"Predatory journals and publishers are entities that prioritize self-interest at the expense of scholarship and are characterized by false or misleading information, deviation from best editorial and publication practices, a lack of transparency, and/or the use of aggressive and indiscriminate solicitation practices."
Grudniewicz, A., Moher, D., Cobey, K.D., Bryson, G.L., Cukier, S., Allen, K., ...& Ciro, J.B. (2019). Predatory journals: no definition, no defence. Science (576)7786. 210-212.
While the open access movement has given rise to predatory publishers, all open access journals are not predatory. Regardless of whether a journal is subscription based or asks for an APC, authors can critically evaluate journals by looking at certain characteristics, while keeping in mind the following:
Whether deciding to publish in a traditional or open access journal, it is important to carefully evaluate the credibility of the publisher and the journal.
Cabell's Directories includes a tool called 'Predatory Reports' that uses established criteria to identify deceptive, fraudulent, and/or predatory journals.
Some other lists that you may want to consult, however note that these lists may not be up to date or as systematic with their evaluative criteria.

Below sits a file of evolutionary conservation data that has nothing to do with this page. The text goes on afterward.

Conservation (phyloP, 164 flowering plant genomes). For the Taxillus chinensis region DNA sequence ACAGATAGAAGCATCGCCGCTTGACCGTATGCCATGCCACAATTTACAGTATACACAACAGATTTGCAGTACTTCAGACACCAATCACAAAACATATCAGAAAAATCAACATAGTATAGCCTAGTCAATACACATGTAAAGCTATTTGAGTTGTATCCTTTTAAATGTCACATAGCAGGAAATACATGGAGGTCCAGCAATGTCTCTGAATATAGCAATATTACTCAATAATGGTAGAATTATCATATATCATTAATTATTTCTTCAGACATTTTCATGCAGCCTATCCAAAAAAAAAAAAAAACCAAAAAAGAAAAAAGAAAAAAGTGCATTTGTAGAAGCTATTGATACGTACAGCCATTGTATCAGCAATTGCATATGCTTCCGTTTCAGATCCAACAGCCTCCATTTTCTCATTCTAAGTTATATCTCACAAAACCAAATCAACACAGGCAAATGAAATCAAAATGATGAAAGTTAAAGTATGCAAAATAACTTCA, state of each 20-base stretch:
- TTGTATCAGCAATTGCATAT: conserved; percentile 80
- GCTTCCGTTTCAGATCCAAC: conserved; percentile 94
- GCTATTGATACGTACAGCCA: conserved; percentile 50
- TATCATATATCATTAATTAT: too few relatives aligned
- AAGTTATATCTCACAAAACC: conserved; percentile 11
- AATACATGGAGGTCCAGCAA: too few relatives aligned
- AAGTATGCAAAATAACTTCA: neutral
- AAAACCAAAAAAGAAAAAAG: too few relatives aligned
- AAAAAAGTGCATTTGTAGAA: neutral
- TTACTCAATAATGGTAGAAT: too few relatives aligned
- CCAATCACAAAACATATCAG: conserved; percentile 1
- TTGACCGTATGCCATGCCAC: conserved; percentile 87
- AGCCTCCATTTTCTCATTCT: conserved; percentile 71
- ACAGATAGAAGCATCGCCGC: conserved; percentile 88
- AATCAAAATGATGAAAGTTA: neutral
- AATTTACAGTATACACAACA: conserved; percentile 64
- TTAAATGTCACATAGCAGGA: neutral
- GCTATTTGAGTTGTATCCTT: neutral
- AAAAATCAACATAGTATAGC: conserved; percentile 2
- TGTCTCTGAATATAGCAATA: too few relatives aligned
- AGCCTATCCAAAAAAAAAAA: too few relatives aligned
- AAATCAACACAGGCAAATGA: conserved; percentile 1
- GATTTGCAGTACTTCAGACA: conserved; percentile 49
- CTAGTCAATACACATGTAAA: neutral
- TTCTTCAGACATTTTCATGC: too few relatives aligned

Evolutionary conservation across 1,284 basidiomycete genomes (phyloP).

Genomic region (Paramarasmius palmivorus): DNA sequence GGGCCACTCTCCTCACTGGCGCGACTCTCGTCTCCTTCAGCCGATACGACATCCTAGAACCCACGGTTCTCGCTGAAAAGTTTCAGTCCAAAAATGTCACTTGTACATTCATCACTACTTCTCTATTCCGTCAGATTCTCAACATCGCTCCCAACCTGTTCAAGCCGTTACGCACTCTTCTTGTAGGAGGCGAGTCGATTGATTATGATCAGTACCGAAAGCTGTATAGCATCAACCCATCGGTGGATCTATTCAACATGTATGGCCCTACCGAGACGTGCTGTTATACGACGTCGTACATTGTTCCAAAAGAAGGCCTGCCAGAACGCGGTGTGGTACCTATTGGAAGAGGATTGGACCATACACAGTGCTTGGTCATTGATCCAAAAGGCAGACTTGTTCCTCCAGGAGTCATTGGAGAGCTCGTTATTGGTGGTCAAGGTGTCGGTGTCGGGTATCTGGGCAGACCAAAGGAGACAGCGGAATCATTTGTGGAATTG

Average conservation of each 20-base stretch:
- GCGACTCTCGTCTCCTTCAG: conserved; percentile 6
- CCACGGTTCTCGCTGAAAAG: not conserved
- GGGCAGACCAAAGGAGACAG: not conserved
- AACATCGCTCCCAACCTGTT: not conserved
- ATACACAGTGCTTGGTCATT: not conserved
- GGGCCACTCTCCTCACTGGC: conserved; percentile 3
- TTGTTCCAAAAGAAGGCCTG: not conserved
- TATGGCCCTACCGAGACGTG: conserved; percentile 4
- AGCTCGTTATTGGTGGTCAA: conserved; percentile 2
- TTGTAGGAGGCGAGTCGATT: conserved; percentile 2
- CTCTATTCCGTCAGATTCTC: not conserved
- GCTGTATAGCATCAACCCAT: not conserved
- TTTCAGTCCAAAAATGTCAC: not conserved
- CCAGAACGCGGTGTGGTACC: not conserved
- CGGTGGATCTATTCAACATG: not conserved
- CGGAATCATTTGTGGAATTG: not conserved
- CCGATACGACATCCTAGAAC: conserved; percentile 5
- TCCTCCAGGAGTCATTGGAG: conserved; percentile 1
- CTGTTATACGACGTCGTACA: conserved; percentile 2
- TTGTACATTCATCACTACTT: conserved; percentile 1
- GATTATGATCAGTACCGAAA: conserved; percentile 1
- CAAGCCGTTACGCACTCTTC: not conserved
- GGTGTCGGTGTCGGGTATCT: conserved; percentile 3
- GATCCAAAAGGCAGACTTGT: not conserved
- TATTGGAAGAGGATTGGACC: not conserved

While there is no single criterion that can indicate high or low quality, organizations such as COPE (Committee on Publication Ethics) and others publish guidelines for identifying predatory entities. The following list of characteristics are derived from the Principles of Transparency and Best Practice in Scholarly Publishing.
Some characteristics of predatory journals and publishers:
Some characteristics of quality journals and publishers:
Criteria for avoiding predatory conferences is similar to that for journals.
Use the criteria from Think, Check, Attend to evaluate conferences.
Read this 2016 Science article by Adam Rubin - Dubious conferences put the 'pose' into 'symposium' - to learn more about how predatory conferences work.